Thus, the determinism visible in the external world nevertheless corresponds to the freedom, meaning, and value evident in the internal world. The conflict between the two, such as it is, is described by Kant's theory of Antinomies. This is less of a problem than it may seem. Indeed, it comes up in the courtroom every time there is a question about the competance of a person to stand trial. If the person is not sane, this means that he is not free to make moral choices like a sane person, but is subject to psychological forces beyond his control and is morally irresponsible. This is a practical question that often must be answered.

The issue also has a political dimension, since there is a body of opinion that criminals are the blameless victims of society, which has made them the way they are -- while their "bourgeois" victims are the true criminals (although most victims of crime are themselves poor minorities). We might take this more seriously did not the same people also hold that their "bourgeois" political enemies were racists (and guilty of other political crimes) fully responsible and guilty for their vicious beliefs and deserving of whatever sanctions or punishments society and the righteous "People" (i.e. the totatitarian police state) might inflict on them, perhaps violently. As we often see, determinists generally allow that there is freedom somewhere, not the least in their own enlightened opinions and goodness, by which the rest of us should praise and obey them.

Not all of our questions can be answered rationally. A Platonic theory secures the meaning and value of the world and of life. Beyond the world, we see a variety of often conflicting answers in religion. These cannot be resolved unless we believe we are given a sign. The Platonist, however, may be confident that, even without a sign, there is transcendent meaning, and this makes for a very different world than with the nihilism of the materialist or atheist -- which many of them may not even understand is nihilism, relying on the crushed reed of Nietzsche and Existentialism -- where the attendant politics curiously gravitate towards dictatorship.

There also is the sobering point that the reality of an afterlife may be withheld for a reason, and that is to preserve the difference, as we have seen, between morality and prudence. But there is more to it. Consider the moral reality of murder. In a merely material world, murder is the absolute annihilation of a person. As Clint Eastwood says in Unforgiven [1992], "It's a hell of a thing, killin' a man. Take away all he's got, and all he's ever gonna have." No punishment of the killer can ever make that good, and the victim vanishes into Not Being.

On the other hand, if there is certainly an afterlife, then there is a remedy. The victim is not really dead; and while there will be trauma from the killing, we would imagine that Heaven will have remedies for this. As Krishna tells Arjuna, the people he kills in battle will not really be dead and consequently what he needs to do should not bother him. This makes killing sound inconsequential, and might it make some wonder if there is any good reason not to kill people? It just moves them on to something better.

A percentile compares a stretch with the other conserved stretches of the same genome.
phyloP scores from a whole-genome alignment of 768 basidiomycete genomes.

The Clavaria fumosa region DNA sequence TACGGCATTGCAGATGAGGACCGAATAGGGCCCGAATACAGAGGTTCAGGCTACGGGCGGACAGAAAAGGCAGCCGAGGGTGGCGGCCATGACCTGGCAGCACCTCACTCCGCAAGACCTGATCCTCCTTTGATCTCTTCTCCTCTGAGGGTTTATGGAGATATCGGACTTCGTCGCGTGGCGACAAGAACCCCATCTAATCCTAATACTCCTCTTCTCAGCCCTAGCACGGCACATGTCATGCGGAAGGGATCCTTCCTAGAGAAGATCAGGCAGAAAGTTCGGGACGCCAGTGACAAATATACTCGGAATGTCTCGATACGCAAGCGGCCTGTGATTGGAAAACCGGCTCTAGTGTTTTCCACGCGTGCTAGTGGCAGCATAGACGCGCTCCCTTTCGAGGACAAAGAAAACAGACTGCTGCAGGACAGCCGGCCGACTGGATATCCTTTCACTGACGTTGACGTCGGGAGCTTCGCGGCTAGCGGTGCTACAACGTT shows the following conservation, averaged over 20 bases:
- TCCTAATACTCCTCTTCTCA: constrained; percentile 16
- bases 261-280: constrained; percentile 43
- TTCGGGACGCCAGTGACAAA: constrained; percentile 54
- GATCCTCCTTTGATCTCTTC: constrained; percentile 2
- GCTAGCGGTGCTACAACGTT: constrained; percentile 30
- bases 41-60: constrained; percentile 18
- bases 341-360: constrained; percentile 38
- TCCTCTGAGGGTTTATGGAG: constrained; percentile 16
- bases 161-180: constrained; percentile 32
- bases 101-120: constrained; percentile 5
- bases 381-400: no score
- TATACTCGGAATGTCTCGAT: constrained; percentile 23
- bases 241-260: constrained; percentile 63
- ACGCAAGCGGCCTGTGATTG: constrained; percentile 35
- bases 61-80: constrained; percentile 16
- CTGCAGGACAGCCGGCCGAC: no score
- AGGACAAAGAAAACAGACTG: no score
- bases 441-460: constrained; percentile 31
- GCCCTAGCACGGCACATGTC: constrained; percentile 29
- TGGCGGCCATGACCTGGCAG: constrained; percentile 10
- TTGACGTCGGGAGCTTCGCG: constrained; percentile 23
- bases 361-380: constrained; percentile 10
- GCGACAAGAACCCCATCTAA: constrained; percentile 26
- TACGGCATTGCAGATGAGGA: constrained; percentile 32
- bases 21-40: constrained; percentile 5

So, what we would like is where killing matters, but not to a level of an unhealable wound in reality: a compromise between the being and the not being of the victim, who may have really been killed, but not so much, in some sense, as to really be dead.

It is hard to see how we can really split the difference; but that is really our general problem with death and the afterlife. Neither alternative sounds quite right, which may be why the Sumerians settled on death as miserable, while the Egyptians didn't. Nobody wants to maintain the paradox, but people do want a consistent resolution; and that is what a particular religion will do.

Meanwhile, those of us who have received no signs and possess no particular faith must settle for the Platonic Good. That is challenge enough to the materialists and nihilists, who for some reason would rather live in an Existentialist Void. Well, I suppose, if they can live in a meaningless world, more power to them. But if a meaningless world means a Nietzschean pursuit of power, or an equally nihilistic hedonism, this is an evil far beyond an absence of an afterlife.

Our conscious existence and the world we inhabit continues to contain its mysteries. What the transcendent conceals is something we might like to know; but then the Buddha did refuse to answer questions that did not "tend to edification," leaving the nature of Nirvāṇa, निर्वाण, obscure, just as Jesus would say little about Heaven. So the "need to know" looks like a real principle in this. What we really need to know, as Socrates would have agreed, is the good and the beautiful, τὰ καλοκἀγαθά.

The Emperor's New Mind, Roger Penrose, Oxford University Press, 1990


Philosophy of Religion

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A Deuteronomy on Mind and Consciousness; Note;
Marxist Value Theory

Because of the popularity of Marxist principles in the modern totalitarian university, and among the communists who are taking over American politics, this warrants some consideration of the problems at the root of the Marxist theory of value.